James Lawn is enjoying his new job as DairyNZ consulting
officer for South and West Otago. Photo by Jane Dawber.
Winning the National Bank Young Farmer Contest is one of
the goals of James Lawn.
Mr Lawn (23), who recently joined DairyNZ as a consulting
officer for South and West Otago, is heavily involved with
He came third in the Waikato-Bay of Plenty regional final and
fifth in the Taranaki-Manawatu regional final, but was keen
to take it a step further, win a regional final and compete
in the grand final - with the ultimate aim of taking the top
Originally from Taranaki, where he grew up on a dairy farm,
Mr Lawn said he was always going to pursue a career in
He graduated from Massey University with a bachelor of
applied science degree, majoring in agriculture and rural
In his second year at university, he was named agriculture
student of the year, an honour usually given to a final-year
student, and became the first second-year student to do so.
As well as his good marks, he believed his involvement with
Young Farmers probably contributed to the award. He helped
build the Massey Young Farmers Club's membership from three
Before getting the job with DairyNZ, he had already had
contact with the organisation, having received a DairyNZ
scholarship while at university.
He had also previously worked in the south, in the summer of
2009-10, for the Gardyne family at Gore.
Coincidentally, Pete Gardyne was runner-up in the Young
Farmer Contest this year and he is Otago-Southland Young
Farmers regional chairman, while Mr Lawn is vice-chairman.
Now living in Balclutha, Mr Lawn is also a member of the
South Otago Young Farmers Club, which has about 20 members,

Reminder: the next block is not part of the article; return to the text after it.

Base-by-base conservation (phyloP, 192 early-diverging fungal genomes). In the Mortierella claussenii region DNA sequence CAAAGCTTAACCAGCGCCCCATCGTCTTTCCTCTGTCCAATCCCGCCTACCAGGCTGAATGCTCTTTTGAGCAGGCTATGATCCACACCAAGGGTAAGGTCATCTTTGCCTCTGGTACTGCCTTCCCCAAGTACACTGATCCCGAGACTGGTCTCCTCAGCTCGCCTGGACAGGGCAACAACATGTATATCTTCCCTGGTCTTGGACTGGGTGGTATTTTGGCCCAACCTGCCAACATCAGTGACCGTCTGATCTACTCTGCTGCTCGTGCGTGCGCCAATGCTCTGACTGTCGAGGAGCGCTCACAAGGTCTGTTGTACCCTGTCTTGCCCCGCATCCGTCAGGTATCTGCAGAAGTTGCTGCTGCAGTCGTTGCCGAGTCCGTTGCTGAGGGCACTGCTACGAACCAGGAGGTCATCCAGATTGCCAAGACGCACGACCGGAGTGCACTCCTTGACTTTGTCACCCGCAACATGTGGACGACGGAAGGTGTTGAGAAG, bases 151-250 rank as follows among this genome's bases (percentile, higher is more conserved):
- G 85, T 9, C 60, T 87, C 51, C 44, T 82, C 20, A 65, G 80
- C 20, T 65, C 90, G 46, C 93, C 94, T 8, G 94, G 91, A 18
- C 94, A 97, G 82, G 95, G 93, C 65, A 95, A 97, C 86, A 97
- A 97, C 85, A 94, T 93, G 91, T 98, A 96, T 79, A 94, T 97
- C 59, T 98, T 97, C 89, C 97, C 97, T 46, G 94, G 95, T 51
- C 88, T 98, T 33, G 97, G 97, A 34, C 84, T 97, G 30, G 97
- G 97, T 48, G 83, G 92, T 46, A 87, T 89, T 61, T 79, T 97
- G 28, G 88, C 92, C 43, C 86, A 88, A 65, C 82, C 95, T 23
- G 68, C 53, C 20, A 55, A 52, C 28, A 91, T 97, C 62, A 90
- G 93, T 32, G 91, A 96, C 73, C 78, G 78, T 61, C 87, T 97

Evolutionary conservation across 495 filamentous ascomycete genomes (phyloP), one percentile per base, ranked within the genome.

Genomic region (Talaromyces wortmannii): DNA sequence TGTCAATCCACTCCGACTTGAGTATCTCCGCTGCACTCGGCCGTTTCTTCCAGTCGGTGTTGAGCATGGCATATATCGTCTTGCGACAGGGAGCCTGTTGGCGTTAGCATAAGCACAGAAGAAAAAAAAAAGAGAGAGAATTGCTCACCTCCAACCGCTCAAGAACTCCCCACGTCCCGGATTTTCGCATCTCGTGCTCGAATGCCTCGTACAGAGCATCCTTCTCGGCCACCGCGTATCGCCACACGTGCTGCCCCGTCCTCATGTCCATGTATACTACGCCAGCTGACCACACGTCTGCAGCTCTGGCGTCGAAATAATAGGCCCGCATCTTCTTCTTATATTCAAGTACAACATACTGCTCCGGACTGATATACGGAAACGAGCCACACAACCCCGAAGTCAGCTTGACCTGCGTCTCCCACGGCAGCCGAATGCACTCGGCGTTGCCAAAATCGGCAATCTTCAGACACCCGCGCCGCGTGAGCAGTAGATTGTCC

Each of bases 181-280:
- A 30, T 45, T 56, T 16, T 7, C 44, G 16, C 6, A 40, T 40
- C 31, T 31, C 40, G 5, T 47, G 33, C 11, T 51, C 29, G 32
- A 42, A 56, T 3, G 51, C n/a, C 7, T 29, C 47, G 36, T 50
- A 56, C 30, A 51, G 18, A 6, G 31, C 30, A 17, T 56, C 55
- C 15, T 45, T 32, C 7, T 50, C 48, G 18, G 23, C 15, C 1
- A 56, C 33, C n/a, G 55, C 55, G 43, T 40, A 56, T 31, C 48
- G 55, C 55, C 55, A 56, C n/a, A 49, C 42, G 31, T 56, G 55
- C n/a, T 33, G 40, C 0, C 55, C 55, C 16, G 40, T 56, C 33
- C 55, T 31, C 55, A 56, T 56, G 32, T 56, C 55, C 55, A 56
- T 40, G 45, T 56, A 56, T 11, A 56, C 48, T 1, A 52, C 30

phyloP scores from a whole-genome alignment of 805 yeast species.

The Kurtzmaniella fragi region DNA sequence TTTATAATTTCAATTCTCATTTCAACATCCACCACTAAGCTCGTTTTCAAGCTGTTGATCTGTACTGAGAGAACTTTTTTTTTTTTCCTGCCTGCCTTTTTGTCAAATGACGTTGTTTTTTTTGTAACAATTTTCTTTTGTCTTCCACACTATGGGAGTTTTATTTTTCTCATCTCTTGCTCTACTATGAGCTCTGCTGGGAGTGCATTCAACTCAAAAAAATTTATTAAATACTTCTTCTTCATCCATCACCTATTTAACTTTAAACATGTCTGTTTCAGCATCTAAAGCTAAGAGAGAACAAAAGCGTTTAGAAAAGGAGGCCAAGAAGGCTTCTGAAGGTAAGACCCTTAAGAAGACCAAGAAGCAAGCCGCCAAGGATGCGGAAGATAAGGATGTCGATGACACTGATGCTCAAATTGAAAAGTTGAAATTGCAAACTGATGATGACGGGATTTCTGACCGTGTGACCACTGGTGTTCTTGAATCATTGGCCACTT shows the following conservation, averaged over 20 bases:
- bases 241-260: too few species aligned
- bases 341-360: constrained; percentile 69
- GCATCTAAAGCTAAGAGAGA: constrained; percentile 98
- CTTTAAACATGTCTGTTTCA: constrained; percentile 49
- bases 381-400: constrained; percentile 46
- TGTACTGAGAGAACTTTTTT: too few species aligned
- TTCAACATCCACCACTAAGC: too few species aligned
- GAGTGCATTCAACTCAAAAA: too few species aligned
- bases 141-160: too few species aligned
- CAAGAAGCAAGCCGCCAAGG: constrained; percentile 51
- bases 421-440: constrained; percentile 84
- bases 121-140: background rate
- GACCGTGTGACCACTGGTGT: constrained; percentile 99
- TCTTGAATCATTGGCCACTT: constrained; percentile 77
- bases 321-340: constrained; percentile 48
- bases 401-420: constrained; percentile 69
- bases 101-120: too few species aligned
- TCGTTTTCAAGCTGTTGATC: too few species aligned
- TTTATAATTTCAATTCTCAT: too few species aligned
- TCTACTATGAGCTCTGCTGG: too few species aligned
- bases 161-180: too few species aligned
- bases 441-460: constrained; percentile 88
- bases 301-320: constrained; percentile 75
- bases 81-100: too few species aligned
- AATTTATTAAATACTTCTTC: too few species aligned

and he is keen to see that number grow.
His involvement with Young Farmers had meant that he had made
friends throughout the country and it also provided an
opportunity to meet industry representatives.
Taking part in the Young Farmer Contest was an opportunity to
push himself, learn new things, cope under pressure and also
have fun throughout the process, he said.
In the future, Mr Lawn is keen to take part in the likes of
the Nuffield or Kellogg leadership programmes.
While Mr Lawn enjoyed his time in the Manawatu, it was time
to move on and he was enjoying living in the South.
He enjoyed making new friends and becoming immersed in the
"I've always said to myself, 'when you get comfortable,
you've got to move'."
He was "absolutely loving" his new job, where his main role
was creating an environment for farmer discussion.
DairyNZ represents New Zealand's dairy farmers and was
created in 2007 through the merger of Dairy InSight and
In the future, Mr Lawn hopes to own his own farm - and not
necessarily a dairy farm.
His "dream farm" would be a 600ha property, of which 200ha
was sheep and beef, 200ha was arable and 200ha was dairy, he
said, with a laugh.